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J Am Aging Assoc. 2000 Oct;23(4):227-53. doi: 10.1007/s11357-000-0022-9.

The nature and mechanism of superoxide production by the electron transport chain: Its relevance to aging.

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Laboratory of David M. Kramer, Institute of Biological Chemistry, Washington State University, Pullman, WA 99164 USA.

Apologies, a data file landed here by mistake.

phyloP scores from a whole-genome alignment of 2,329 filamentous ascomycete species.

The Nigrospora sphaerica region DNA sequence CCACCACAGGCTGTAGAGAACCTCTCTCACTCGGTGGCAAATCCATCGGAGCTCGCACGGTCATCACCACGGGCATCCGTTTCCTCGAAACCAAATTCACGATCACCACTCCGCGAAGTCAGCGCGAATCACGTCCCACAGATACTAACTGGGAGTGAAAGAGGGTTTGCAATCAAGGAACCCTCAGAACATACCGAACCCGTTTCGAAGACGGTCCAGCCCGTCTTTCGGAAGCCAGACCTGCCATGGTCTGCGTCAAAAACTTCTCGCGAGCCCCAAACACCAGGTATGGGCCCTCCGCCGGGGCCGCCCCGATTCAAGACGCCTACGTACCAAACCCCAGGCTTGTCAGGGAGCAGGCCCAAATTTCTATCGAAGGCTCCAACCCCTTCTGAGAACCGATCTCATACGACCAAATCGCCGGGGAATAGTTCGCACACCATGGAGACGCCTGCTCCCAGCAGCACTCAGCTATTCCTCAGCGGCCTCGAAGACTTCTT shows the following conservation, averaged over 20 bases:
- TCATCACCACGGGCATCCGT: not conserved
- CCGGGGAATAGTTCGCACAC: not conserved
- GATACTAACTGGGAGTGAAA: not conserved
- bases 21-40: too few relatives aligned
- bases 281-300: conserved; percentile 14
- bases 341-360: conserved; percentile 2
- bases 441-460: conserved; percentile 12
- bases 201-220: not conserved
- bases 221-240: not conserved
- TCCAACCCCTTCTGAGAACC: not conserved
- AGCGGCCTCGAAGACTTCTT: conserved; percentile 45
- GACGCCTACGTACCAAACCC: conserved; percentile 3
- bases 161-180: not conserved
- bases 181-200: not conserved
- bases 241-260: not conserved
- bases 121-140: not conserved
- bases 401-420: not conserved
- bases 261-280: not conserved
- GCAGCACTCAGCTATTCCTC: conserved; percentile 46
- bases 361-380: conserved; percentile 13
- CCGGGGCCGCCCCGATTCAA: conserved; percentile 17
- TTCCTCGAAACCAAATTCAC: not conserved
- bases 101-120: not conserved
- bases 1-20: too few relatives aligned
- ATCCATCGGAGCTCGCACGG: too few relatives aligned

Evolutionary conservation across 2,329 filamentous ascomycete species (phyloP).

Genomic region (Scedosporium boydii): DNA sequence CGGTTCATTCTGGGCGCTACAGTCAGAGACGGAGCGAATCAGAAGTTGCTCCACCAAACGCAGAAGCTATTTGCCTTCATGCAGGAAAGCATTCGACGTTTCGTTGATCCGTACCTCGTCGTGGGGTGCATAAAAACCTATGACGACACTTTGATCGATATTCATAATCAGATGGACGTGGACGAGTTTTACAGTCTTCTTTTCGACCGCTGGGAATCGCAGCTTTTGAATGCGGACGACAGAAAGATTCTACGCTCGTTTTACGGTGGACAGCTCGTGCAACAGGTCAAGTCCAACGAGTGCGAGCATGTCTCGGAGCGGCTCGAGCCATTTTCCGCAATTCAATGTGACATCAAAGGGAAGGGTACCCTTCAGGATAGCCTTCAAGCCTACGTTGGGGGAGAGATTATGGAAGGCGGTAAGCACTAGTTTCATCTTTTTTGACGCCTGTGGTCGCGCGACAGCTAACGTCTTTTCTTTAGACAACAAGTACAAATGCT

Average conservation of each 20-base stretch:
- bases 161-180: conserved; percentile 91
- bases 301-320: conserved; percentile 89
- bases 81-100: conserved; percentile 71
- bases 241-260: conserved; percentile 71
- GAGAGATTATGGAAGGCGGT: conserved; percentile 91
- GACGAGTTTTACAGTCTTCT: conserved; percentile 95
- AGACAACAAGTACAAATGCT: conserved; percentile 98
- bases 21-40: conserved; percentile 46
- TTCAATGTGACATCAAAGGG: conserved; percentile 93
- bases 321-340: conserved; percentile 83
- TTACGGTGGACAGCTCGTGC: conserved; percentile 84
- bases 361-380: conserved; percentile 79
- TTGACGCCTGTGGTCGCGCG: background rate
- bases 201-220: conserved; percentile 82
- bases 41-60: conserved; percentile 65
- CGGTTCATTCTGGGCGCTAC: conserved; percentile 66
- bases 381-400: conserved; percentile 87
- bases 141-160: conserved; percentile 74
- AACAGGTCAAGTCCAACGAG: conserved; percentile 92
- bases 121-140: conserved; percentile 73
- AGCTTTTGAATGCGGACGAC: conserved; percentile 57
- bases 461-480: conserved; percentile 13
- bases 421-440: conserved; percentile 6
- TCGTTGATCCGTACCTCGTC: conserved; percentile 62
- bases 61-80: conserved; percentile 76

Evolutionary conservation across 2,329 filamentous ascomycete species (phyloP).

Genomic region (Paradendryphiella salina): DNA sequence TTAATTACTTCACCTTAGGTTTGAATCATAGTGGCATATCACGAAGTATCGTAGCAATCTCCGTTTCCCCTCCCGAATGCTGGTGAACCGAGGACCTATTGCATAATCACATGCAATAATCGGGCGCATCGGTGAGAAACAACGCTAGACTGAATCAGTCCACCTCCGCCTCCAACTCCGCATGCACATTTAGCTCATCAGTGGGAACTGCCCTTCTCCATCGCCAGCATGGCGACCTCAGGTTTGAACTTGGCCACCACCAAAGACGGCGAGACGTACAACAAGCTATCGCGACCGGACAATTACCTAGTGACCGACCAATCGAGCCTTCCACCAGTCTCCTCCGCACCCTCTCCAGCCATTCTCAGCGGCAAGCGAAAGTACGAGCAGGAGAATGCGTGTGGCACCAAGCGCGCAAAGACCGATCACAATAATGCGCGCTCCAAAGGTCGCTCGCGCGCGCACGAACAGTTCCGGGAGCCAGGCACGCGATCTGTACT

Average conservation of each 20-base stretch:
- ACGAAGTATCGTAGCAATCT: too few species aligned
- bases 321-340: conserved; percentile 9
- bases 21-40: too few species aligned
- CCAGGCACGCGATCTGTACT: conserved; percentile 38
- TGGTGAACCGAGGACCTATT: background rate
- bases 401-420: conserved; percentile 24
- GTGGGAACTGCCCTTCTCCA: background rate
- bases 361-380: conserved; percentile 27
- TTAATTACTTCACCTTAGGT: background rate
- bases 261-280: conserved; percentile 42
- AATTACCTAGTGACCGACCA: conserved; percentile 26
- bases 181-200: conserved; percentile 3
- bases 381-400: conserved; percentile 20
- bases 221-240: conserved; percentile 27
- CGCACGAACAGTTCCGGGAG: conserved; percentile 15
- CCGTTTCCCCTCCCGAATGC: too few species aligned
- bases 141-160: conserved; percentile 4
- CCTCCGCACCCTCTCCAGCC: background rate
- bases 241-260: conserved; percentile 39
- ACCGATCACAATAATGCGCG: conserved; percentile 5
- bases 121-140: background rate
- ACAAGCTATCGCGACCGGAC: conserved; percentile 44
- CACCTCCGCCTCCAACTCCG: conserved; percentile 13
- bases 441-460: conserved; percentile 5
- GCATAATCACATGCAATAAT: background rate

Most biogerontologists agree that oxygen (and nitrogen) free radicals play a major role in the process of aging. The evidence strongly suggests that the electron transport chain, located in the inner mitochondrial membrane, is the major source of reactive oxygen species in animal cells. It has been reported that there exists an inverse correlation between the rate of superoxide/hydrogen peroxide production by mitochondria and the maximum longevity of mammalian species. However, no correlation or most frequently an inverse correlation exists between the amount of antioxidant enzymes and maximum longevity. Although overexpression of the antioxidant enzymes SOD1 and CAT (as well as SOD1 alone) have been successful at extending maximum lifespan in Drosophila, this has not been the case in mice. Several labs have overexpressed SOD1 and failed to see a positive effect on longevity. An explanation for this failure is that there is some level of superoxide damage that is not preventable by SOD, such as that initiated by the hydroperoxyl radical inside the lipid bilayer, and that accumulation of this damage is responsible for aging. I therefore suggest an alternative approach to testing the free radical theory of aging in mammals. Instead of trying to increase the amount of antioxidant enzymes, I suggest using molecular biology/transgenics to decrease the rate of superoxide production, which in the context of the free radical theory of aging would be expected to increase longevity. This paper aims to summarize what is known about the nature and mechanisms of superoxide production and what genes are involved in controlling the rate of superoxide production.

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